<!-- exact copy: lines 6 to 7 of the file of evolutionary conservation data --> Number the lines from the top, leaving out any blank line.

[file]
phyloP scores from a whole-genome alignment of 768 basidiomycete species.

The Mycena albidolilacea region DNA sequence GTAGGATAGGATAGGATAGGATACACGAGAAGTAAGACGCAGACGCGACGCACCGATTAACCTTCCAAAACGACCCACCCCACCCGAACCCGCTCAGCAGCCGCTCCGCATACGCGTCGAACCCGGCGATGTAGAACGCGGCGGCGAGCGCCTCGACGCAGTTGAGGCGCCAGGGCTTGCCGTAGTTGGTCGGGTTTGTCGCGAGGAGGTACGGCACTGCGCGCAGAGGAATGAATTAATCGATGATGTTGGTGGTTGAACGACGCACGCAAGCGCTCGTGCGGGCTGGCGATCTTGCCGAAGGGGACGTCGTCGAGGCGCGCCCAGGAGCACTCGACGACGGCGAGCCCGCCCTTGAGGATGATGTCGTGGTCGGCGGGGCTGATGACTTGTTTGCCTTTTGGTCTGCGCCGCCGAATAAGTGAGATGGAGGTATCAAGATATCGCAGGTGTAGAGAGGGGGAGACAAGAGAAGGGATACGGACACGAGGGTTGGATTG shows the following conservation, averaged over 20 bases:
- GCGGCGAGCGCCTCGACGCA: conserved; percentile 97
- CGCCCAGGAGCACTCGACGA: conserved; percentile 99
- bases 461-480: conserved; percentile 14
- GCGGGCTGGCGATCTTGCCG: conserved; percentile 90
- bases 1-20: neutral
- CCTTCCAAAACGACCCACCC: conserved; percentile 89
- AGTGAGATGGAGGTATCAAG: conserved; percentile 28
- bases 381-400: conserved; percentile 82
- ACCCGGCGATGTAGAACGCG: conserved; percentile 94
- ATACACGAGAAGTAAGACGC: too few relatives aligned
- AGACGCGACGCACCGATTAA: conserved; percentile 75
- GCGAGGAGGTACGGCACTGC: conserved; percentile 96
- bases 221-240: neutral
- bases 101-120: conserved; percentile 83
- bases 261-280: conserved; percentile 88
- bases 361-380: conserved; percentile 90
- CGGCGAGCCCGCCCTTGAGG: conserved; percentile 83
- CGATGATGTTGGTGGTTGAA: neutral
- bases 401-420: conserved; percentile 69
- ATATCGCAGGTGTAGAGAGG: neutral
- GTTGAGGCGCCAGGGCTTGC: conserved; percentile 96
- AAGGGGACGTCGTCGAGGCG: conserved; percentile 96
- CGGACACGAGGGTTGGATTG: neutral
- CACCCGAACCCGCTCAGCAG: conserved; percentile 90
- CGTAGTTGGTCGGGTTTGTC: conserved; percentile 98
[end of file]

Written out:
- GCGGGCTGGCGATCTTGCCG: conserved; percentile 90
- bases 1-20: neutral